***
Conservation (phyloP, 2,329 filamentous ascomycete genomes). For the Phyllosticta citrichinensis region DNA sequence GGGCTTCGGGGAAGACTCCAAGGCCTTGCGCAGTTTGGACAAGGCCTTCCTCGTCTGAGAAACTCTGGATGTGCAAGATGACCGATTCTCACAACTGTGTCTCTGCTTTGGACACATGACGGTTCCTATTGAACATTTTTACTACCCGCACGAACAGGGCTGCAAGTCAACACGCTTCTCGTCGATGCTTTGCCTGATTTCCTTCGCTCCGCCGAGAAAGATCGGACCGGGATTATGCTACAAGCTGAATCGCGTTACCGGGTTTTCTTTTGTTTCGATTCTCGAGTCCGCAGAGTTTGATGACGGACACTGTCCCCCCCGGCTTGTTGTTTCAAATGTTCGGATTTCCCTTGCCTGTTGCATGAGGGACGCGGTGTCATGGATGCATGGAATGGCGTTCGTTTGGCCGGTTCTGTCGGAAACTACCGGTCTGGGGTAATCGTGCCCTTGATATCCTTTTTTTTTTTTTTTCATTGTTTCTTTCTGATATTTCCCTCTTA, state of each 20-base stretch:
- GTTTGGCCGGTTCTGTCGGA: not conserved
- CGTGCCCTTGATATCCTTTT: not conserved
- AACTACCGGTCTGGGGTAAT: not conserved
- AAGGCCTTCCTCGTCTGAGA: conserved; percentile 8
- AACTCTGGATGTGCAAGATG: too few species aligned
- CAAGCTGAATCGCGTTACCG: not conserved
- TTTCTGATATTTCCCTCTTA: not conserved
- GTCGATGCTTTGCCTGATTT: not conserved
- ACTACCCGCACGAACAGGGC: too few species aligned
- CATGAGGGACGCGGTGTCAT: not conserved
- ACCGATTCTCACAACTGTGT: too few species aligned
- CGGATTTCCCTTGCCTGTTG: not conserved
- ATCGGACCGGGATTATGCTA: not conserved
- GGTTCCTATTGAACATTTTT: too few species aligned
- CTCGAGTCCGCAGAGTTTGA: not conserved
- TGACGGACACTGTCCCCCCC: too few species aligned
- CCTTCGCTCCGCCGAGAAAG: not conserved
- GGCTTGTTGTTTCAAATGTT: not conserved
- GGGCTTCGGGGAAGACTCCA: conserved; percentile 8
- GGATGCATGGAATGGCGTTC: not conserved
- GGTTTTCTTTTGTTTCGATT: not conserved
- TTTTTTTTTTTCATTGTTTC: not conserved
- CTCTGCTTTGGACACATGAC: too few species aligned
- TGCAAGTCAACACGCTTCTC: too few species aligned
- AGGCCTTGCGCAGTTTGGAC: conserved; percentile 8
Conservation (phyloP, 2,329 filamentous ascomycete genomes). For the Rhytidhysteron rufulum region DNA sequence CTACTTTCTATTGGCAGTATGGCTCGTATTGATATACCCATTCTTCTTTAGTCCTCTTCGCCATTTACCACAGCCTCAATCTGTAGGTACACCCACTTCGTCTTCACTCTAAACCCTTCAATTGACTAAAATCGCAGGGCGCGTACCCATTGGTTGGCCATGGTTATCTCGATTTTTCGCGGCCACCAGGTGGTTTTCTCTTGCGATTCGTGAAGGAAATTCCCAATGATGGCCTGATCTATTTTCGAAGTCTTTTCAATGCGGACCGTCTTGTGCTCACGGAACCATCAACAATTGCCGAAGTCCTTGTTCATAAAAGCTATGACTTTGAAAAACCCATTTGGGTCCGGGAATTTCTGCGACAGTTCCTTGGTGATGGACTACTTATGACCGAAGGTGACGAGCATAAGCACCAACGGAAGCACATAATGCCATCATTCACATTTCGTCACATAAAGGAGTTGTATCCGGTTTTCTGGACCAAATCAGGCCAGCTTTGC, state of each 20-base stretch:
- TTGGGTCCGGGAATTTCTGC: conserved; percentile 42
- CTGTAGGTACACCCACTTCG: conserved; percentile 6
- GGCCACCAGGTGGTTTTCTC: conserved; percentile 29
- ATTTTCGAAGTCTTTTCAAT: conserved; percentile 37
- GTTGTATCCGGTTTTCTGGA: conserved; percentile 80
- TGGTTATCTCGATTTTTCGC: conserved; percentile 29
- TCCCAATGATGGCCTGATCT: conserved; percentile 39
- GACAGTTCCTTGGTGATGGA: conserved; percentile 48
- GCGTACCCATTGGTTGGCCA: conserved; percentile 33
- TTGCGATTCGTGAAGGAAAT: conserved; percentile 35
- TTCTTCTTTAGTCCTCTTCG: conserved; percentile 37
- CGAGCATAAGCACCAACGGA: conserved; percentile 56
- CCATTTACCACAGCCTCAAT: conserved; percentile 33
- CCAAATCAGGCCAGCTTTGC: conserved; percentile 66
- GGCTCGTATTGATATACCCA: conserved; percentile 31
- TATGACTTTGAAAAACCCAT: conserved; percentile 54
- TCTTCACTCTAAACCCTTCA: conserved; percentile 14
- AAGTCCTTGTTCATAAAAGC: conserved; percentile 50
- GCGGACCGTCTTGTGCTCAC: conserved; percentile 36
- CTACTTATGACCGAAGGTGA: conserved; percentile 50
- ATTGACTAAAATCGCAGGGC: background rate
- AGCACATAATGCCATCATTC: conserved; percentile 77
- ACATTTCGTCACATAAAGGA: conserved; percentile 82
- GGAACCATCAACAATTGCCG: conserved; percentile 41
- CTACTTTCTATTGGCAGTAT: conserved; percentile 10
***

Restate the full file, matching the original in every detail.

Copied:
Conservation (phyloP, 2,329 filamentous ascomycete genomes). For the Phyllosticta citrichinensis region DNA sequence GGGCTTCGGGGAAGACTCCAAGGCCTTGCGCAGTTTGGACAAGGCCTTCCTCGTCTGAGAAACTCTGGATGTGCAAGATGACCGATTCTCACAACTGTGTCTCTGCTTTGGACACATGACGGTTCCTATTGAACATTTTTACTACCCGCACGAACAGGGCTGCAAGTCAACACGCTTCTCGTCGATGCTTTGCCTGATTTCCTTCGCTCCGCCGAGAAAGATCGGACCGGGATTATGCTACAAGCTGAATCGCGTTACCGGGTTTTCTTTTGTTTCGATTCTCGAGTCCGCAGAGTTTGATGACGGACACTGTCCCCCCCGGCTTGTTGTTTCAAATGTTCGGATTTCCCTTGCCTGTTGCATGAGGGACGCGGTGTCATGGATGCATGGAATGGCGTTCGTTTGGCCGGTTCTGTCGGAAACTACCGGTCTGGGGTAATCGTGCCCTTGATATCCTTTTTTTTTTTTTTTCATTGTTTCTTTCTGATATTTCCCTCTTA, state of each 20-base stretch:
- GTTTGGCCGGTTCTGTCGGA: not conserved
- CGTGCCCTTGATATCCTTTT: not conserved
- AACTACCGGTCTGGGGTAAT: not conserved
- AAGGCCTTCCTCGTCTGAGA: conserved; percentile 8
- AACTCTGGATGTGCAAGATG: too few species aligned
- CAAGCTGAATCGCGTTACCG: not conserved
- TTTCTGATATTTCCCTCTTA: not conserved
- GTCGATGCTTTGCCTGATTT: not conserved
- ACTACCCGCACGAACAGGGC: too few species aligned
- CATGAGGGACGCGGTGTCAT: not conserved
- ACCGATTCTCACAACTGTGT: too few species aligned
- CGGATTTCCCTTGCCTGTTG: not conserved
- ATCGGACCGGGATTATGCTA: not conserved
- GGTTCCTATTGAACATTTTT: too few species aligned
- CTCGAGTCCGCAGAGTTTGA: not conserved
- TGACGGACACTGTCCCCCCC: too few species aligned
- CCTTCGCTCCGCCGAGAAAG: not conserved
- GGCTTGTTGTTTCAAATGTT: not conserved
- GGGCTTCGGGGAAGACTCCA: conserved; percentile 8
- GGATGCATGGAATGGCGTTC: not conserved
- GGTTTTCTTTTGTTTCGATT: not conserved
- TTTTTTTTTTTCATTGTTTC: not conserved
- CTCTGCTTTGGACACATGAC: too few species aligned
- TGCAAGTCAACACGCTTCTC: too few species aligned
- AGGCCTTGCGCAGTTTGGAC: conserved; percentile 8
Conservation (phyloP, 2,329 filamentous ascomycete genomes). For the Rhytidhysteron rufulum region DNA sequence CTACTTTCTATTGGCAGTATGGCTCGTATTGATATACCCATTCTTCTTTAGTCCTCTTCGCCATTTACCACAGCCTCAATCTGTAGGTACACCCACTTCGTCTTCACTCTAAACCCTTCAATTGACTAAAATCGCAGGGCGCGTACCCATTGGTTGGCCATGGTTATCTCGATTTTTCGCGGCCACCAGGTGGTTTTCTCTTGCGATTCGTGAAGGAAATTCCCAATGATGGCCTGATCTATTTTCGAAGTCTTTTCAATGCGGACCGTCTTGTGCTCACGGAACCATCAACAATTGCCGAAGTCCTTGTTCATAAAAGCTATGACTTTGAAAAACCCATTTGGGTCCGGGAATTTCTGCGACAGTTCCTTGGTGATGGACTACTTATGACCGAAGGTGACGAGCATAAGCACCAACGGAAGCACATAATGCCATCATTCACATTTCGTCACATAAAGGAGTTGTATCCGGTTTTCTGGACCAAATCAGGCCAGCTTTGC, state of each 20-base stretch:
- TTGGGTCCGGGAATTTCTGC: conserved; percentile 42
- CTGTAGGTACACCCACTTCG: conserved; percentile 6
- GGCCACCAGGTGGTTTTCTC: conserved; percentile 29
- ATTTTCGAAGTCTTTTCAAT: conserved; percentile 37
- GTTGTATCCGGTTTTCTGGA: conserved; percentile 80
- TGGTTATCTCGATTTTTCGC: conserved; percentile 29
- TCCCAATGATGGCCTGATCT: conserved; percentile 39
- GACAGTTCCTTGGTGATGGA: conserved; percentile 48
- GCGTACCCATTGGTTGGCCA: conserved; percentile 33
- TTGCGATTCGTGAAGGAAAT: conserved; percentile 35
- TTCTTCTTTAGTCCTCTTCG: conserved; percentile 37
- CGAGCATAAGCACCAACGGA: conserved; percentile 56
- CCATTTACCACAGCCTCAAT: conserved; percentile 33
- CCAAATCAGGCCAGCTTTGC: conserved; percentile 66
- GGCTCGTATTGATATACCCA: conserved; percentile 31
- TATGACTTTGAAAAACCCAT: conserved; percentile 54
- TCTTCACTCTAAACCCTTCA: conserved; percentile 14
- AAGTCCTTGTTCATAAAAGC: conserved; percentile 50
- GCGGACCGTCTTGTGCTCAC: conserved; percentile 36
- CTACTTATGACCGAAGGTGA: conserved; percentile 50
- ATTGACTAAAATCGCAGGGC: background rate
- AGCACATAATGCCATCATTC: conserved; percentile 77
- ACATTTCGTCACATAAAGGA: conserved; percentile 82
- GGAACCATCAACAATTGCCG: conserved; percentile 41
- CTACTTTCTATTGGCAGTAT: conserved; percentile 10